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The Umberto Di Segni’s Synagogue In the Medina of Tripoli: Virtual Reconstruction and Restoration

Ludovico Micara


Umberto Di Segni, born in Tripoli in 1894 to an Italian Jewish family, and died in Natania near Tel Aviv in 1958, was one of the leading architects of the architectural renewal of Libya, especially of its capital during the colonial period.

The Umberto Di Segni’s Dar Bishi synagogue is part of a series of interventions in the Medina that began in 1911 immediately after the Italian occupation of the city, and continued through the 1930s.

The new synagogue served the aim of giving an Italian and European character to a cultural, religious and anthropological component of the ghettos (hara), such as the Jewish one, whose image was generally associated to the Arab-Islamic component of the Mediterranean Medinas. Hence, the stylistic choices of Umberto Di Segni for the new building, which recalls the pavilion dome of the Synagogue in Rome, and adopts a surprising language, between Eclecticism and Art Nouveau, especially in the decoration of the interior space.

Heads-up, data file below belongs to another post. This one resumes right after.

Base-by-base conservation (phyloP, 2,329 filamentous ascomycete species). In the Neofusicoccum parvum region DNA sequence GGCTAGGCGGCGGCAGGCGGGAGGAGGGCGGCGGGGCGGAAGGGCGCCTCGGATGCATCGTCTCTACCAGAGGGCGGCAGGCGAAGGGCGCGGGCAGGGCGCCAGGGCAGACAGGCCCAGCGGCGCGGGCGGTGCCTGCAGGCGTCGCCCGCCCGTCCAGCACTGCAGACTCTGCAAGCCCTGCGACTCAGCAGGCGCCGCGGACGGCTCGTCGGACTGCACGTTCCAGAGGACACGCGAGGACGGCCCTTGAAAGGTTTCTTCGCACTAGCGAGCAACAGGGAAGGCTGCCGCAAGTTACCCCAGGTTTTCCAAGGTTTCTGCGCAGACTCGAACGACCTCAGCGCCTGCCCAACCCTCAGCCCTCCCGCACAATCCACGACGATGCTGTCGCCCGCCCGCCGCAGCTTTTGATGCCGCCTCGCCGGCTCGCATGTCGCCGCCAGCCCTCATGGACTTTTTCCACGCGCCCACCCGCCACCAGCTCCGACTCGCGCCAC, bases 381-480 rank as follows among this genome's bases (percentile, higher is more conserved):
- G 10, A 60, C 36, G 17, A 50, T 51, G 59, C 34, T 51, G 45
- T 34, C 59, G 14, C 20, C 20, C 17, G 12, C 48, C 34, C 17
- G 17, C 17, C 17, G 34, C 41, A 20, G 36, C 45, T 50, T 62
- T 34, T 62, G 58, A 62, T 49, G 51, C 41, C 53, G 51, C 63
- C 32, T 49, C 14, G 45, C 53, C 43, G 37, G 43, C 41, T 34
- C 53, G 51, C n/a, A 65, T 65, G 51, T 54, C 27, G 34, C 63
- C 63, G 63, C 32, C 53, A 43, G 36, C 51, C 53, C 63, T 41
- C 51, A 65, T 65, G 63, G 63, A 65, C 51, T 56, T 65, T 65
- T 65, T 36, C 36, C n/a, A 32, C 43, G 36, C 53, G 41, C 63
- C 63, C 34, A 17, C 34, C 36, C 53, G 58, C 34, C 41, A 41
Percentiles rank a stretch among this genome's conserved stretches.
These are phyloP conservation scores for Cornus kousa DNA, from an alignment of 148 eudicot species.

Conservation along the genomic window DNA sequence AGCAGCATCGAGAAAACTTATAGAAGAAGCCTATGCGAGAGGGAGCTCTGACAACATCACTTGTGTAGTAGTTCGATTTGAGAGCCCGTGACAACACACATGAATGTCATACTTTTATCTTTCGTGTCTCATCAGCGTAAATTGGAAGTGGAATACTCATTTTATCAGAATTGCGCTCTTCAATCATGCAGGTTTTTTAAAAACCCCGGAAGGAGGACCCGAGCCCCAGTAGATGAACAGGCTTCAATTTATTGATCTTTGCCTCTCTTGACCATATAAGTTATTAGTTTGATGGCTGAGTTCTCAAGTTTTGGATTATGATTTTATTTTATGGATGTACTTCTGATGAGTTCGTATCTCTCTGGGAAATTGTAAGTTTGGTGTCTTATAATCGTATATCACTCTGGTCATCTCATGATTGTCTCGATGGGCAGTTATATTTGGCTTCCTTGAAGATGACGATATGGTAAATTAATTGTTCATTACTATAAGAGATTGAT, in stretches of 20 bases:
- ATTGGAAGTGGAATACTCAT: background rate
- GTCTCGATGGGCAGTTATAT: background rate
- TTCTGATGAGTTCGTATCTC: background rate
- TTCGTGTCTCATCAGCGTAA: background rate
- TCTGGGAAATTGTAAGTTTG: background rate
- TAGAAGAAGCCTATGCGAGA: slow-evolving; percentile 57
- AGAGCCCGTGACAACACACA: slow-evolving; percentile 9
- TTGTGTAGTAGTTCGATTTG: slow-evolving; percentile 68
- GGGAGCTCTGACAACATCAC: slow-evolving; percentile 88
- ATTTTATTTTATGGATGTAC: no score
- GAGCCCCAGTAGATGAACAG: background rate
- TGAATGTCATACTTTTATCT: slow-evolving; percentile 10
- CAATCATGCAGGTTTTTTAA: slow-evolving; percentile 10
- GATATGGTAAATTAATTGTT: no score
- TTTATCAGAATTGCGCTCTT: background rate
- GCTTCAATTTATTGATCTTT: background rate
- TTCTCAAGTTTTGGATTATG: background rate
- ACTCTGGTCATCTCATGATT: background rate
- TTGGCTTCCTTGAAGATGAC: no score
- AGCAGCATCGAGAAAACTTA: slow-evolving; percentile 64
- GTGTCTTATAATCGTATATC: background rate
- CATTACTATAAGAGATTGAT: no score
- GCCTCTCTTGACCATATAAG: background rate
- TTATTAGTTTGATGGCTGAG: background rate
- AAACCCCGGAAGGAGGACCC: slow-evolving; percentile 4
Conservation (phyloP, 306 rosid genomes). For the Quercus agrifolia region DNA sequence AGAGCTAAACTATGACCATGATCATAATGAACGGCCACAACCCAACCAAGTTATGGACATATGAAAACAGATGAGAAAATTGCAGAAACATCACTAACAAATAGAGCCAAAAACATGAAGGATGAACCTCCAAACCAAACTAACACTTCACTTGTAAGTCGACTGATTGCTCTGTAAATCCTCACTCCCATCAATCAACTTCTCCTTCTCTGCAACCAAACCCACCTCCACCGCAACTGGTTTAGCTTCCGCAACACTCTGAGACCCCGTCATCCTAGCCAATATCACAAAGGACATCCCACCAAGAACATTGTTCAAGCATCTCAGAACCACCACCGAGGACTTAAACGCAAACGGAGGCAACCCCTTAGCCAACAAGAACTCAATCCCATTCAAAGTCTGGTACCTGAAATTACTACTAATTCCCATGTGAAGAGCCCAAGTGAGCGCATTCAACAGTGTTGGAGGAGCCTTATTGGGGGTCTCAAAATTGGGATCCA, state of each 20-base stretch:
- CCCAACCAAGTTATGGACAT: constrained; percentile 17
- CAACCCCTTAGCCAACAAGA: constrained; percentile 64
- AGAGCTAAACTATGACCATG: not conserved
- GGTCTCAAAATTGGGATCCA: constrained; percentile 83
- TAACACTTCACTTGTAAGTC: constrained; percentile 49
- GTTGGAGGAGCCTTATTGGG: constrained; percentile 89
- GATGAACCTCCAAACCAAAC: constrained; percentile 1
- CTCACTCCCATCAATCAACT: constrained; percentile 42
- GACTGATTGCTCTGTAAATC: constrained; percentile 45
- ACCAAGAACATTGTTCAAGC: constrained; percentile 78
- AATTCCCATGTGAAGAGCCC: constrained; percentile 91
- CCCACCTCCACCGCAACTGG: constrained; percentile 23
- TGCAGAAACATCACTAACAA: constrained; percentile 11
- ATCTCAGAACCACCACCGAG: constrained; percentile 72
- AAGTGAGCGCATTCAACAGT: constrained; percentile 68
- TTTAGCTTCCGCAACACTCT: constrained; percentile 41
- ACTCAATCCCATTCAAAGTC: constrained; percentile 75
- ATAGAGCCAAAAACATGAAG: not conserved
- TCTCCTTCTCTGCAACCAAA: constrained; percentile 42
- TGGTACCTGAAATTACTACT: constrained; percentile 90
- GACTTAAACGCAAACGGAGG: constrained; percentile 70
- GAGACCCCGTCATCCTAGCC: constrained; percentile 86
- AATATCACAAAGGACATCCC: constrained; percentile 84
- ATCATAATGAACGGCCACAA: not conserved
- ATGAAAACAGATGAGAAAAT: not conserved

Damaged during the 1941 British air-naval bombing, the synagogue remained abandoned for several years until the so-called Libyan “restoration”, which, in the 1980s, gave rise to an unlikely reinforced concrete hemispherical dome above the rectangular prismatic body of the building.

The present contribution will highlight that the virtual reconstruction of the image of the Umberto Di Segni’s synagogue involves the demolition of the hemispherical dome, and the reconstruction of the original pavilion vault on the square basis. The paper will also document the restoration of the original decorations and colors, as well as the external façades, which are also heavily degraded.



virtual reconstruction; synagogue; Umberto Di Segni; Tripoli’s Medina

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